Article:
Every six weeks, we create a new branch of V8 as part of our release process. Each version is branched from V8’s Git master immediately before a Chrome Beta milestone. Today we’re pleased to announce our newest branch, V8 version 6.7, which is in beta until its release in coordination with Chrome 67 Stable in several weeks. V8 v6.7 is filled with all sorts of developer-facing goodies. This post provides a preview of some of the highlights in anticipation of the release.

JavaScript language features

V8 v6.7 ships with BigInt support enabled by default. BigInts are a new numeric primitive in JavaScript that can represent integers with arbitrary precision. Read the Web Fundamentals article on BigInt for more info on how BigInts can be used in JavaScript, and check out our write-up with more details about the V8 implementation.

Untrusted code mitigations

In V8 v6.7 we’ve landed more mitigations for side-channel vulnerabilities to prevent information leaks to untrusted JavaScript and WebAssembly code.


Please use git log branch-heads/6.6..branch-heads/6.7 include/v8.h to get a list of the API changes.

Developers with an active V8 checkout can use git checkout -b 6.7 -t branch-heads/6.7 to experiment with the new features in V8 v6.7. Alternatively you can subscribe to Chrome’s Beta channel and try the new features out yourself soon.

Posted by the V8 team

Wednesday, May 2, 2018

Adding BigInts to V8

Over the past couple of months, we have implemented support for BigInts in V8, as currently specified by this proposal, to be included in a future version of ECMAScript. The following post tells the story of our adventures.


As a JavaScript programmer, you now1 have integers with arbitrary2 precision in your toolbox:

const a = 2172141653n;
const b = 15346349309n;
a * b;
// → 33334444555566667777n     // Yay!
Number(a) * Number(b);
// → 33334444555566670000      // Boo!
const such_many = 2n ** 222n;
// → 6739986666787659948666753771754907668409286105635143120275902562304n

For details about the new functionality and how it could be used, refer to our in-depth Web Fundamentals article on BigInt. We are looking forward to seeing the awesome things you’ll build with them!

1 Now if you run Chrome Beta, Dev, or Canary, or a preview Node.js version, otherwise soon (Chrome 67, Node.js master probably around the same time).

2 Arbitrary up to an implementation-defined limit. Sorry, we haven’t yet figured out how to squeeze an infinite amount of data into your computer’s finite amount of memory.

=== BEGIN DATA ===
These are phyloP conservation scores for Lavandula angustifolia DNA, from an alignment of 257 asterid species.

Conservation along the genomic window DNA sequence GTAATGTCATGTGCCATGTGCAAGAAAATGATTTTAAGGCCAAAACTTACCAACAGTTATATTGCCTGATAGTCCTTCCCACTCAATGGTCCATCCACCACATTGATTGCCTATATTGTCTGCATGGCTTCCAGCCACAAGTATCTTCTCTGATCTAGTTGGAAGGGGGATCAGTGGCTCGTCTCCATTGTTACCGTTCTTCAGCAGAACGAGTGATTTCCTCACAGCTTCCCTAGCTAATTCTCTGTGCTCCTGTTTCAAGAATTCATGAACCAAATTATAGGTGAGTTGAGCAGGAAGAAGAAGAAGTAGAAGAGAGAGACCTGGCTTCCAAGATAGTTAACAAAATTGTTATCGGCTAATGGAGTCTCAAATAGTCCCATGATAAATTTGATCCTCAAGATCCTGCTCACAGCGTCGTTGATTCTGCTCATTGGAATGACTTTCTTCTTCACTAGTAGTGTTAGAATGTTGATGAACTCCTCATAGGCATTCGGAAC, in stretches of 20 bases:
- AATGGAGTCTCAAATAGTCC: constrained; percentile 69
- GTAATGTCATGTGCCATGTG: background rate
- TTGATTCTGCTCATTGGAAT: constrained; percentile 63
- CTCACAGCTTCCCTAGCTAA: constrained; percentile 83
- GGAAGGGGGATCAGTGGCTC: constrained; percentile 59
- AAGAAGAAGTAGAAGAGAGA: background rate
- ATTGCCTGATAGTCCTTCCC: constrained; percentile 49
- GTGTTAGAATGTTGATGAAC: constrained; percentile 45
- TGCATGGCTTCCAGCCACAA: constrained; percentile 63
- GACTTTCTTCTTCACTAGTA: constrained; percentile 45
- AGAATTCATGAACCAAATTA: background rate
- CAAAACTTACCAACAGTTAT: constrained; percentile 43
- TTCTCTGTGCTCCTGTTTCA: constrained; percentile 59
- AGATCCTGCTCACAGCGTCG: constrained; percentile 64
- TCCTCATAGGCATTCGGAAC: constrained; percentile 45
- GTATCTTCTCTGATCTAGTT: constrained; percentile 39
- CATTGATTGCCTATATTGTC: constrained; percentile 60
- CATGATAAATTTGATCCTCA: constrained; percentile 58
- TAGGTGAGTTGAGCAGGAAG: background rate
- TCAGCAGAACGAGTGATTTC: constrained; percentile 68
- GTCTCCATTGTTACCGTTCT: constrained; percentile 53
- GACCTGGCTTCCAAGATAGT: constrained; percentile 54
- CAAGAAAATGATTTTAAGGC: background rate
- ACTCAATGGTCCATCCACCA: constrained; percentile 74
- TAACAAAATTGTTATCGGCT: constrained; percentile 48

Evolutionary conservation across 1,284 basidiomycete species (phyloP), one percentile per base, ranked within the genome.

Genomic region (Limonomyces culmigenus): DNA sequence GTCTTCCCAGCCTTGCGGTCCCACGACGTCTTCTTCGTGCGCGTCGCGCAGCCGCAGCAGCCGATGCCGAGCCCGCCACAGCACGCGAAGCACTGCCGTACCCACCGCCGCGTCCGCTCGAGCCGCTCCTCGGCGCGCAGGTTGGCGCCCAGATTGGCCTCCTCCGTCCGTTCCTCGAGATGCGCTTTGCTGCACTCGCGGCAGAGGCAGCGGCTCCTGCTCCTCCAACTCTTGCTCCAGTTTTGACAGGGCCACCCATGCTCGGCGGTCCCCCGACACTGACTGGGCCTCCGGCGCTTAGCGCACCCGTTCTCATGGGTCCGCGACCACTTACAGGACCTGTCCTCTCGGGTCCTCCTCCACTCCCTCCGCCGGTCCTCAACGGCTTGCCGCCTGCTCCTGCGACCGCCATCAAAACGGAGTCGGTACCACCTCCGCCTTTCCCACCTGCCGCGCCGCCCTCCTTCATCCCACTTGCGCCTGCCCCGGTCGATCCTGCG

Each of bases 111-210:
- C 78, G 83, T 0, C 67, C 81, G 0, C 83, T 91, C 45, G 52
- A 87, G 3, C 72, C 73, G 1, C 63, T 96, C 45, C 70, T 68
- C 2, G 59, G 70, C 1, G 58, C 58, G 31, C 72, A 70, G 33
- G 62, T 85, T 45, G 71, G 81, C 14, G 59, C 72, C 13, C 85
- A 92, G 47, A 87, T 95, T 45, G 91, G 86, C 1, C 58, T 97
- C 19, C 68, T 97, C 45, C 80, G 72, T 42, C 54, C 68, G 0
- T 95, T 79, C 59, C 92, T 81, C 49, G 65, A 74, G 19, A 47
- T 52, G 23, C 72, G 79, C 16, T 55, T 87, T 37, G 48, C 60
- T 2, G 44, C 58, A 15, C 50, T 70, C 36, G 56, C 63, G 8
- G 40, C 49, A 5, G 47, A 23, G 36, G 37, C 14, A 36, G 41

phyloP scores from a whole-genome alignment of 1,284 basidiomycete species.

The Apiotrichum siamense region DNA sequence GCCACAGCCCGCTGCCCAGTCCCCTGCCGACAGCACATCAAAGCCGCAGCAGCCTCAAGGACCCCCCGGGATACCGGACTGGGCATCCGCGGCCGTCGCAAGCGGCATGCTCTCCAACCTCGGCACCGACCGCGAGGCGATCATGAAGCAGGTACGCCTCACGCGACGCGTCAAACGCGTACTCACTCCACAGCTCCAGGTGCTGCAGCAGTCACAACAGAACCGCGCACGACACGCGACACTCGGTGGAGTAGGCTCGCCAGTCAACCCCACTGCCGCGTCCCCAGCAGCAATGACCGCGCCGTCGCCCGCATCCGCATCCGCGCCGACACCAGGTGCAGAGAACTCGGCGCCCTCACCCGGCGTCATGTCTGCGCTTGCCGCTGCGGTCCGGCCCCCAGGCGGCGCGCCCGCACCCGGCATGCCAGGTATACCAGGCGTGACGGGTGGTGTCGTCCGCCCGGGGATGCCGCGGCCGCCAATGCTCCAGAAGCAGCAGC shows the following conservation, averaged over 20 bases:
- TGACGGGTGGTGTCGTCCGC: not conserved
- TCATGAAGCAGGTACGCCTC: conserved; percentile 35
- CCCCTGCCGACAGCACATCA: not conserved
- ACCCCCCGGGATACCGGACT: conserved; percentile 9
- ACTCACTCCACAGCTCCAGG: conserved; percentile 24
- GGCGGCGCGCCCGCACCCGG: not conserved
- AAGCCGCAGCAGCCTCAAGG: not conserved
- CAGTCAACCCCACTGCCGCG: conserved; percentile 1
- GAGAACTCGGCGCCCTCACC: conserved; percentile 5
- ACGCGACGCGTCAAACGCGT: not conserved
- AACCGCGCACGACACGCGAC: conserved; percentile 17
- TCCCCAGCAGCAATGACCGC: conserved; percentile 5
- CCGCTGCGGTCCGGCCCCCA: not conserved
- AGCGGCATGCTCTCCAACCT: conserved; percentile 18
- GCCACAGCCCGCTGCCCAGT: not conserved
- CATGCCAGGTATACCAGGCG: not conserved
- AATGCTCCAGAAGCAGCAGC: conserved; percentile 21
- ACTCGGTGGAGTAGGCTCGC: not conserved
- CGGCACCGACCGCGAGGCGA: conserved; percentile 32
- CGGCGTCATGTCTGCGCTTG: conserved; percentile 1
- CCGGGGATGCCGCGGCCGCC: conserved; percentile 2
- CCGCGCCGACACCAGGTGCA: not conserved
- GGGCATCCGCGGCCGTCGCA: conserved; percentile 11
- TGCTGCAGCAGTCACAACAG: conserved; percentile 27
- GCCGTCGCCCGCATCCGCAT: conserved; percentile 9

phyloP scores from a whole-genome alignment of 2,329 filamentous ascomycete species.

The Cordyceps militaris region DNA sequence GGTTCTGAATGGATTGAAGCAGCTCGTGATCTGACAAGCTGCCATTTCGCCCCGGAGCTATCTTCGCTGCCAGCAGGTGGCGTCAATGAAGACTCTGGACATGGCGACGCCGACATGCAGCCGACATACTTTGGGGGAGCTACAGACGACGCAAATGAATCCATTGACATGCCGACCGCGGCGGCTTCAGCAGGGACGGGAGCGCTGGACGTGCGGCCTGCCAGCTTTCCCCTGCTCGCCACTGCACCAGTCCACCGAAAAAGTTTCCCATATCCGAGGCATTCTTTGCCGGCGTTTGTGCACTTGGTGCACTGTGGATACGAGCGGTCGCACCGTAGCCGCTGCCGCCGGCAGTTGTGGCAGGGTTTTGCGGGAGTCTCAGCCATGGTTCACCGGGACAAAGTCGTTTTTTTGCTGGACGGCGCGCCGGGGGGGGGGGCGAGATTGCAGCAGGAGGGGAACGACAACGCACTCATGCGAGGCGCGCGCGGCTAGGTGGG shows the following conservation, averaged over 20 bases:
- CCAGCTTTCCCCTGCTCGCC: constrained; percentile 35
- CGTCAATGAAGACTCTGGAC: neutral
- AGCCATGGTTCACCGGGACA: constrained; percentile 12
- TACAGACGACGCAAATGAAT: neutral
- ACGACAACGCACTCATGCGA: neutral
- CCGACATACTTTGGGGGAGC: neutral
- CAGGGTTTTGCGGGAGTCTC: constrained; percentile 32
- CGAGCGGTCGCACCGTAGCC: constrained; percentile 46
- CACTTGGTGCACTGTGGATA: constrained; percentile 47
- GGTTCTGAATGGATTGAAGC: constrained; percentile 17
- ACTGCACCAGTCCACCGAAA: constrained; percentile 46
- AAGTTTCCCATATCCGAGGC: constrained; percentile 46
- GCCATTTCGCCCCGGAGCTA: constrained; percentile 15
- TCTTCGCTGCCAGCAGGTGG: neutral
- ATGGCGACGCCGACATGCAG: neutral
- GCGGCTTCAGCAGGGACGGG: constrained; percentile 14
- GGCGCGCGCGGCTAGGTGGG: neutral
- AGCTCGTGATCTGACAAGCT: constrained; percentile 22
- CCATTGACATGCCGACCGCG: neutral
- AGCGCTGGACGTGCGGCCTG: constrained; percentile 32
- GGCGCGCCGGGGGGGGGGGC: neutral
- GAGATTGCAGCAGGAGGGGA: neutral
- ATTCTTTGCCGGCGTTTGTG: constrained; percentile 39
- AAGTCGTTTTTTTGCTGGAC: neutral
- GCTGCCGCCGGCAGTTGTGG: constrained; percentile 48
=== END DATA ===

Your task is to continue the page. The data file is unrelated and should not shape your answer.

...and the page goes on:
Representing BigInts in memory

Typically, computers store integers in their CPU’s registers (which nowadays are usually 32 or 64 bits wide), or in register-sized chunks of memory. This leads to the minimum and maximum values you might be familiar with. For example, a 32-bit signed integer can hold values from -2,147,483,648 to 2,147,483,647. The idea of BigInts, however, is to not be restricted by such limits.

So how can one store a BigInt with a hundred, or a thousand, or a million bits? It can’t fit in a register, so we allocate an object in memory. We make it large enough to hold all the BigInt’s bits, in a series of chunks, which we call “digits” — because this is conceptually very similar to how one can write bigger numbers than “9” by using more digits, like in “10”; except where the decimal system uses digits from 0 to 9, our BigInts use digits from 0 to 4294967295 (i.e. 2**32-1). That’s the value range of a 32-bit CPU register3, without a sign bit; we store the sign bit separately. In pseudo-code, a BigInt object with 3*32 = 96 bits looks like this:

  type: 'BigInt',
  sign: 0,
  num_digits: 3,
  digits: [0x12…, 0x34…, 0x56…],

3 On 64-bit machines, we use 64-bit digits, i.e. from 0 to 18446744073709551615 (i.e. 2n**64n-1n).

Back to school, and back to Knuth

Working with integers kept in CPU registers is really easy: to e.g. multiply two of them, there’s a machine instruction which software can use to tell the CPU “multiply the contents of these two registers!”, and the CPU will do it. For BigInt arithmetic, we have to come up with our own solution. Thankfully this particular task is something that quite literally every child at some point learns how to solve: remember what you did back in school when you had to multiply 345 * 678 and weren’t allowed to use a calculator?

345 * 678
     30    //   5 * 6
+   24     //  4  * 6
+  18      // 3   * 6
+     35   //   5 *  7
+    28    //  4  *  7
+   21     // 3   *  7
+      40  //   5 *   8
+     32   //  4  *   8
+    24    // 3   *   8

That’s exactly how V8 multiplies BigInts: one digit at a time, adding up the intermediate results. The algorithm works just as well for 0 to 9 as it does for a BigInt’s much bigger digits.

Donald Knuth published a specific implementation of multiplication and division of large numbers made up of smaller chunks in Volume 2 of his classic The Art of Computer Programming, all the way back in 1969. V8’s implementation follows this book, which shows that this a pretty timeless piece of computer science.

“Less desugaring” == more sweets?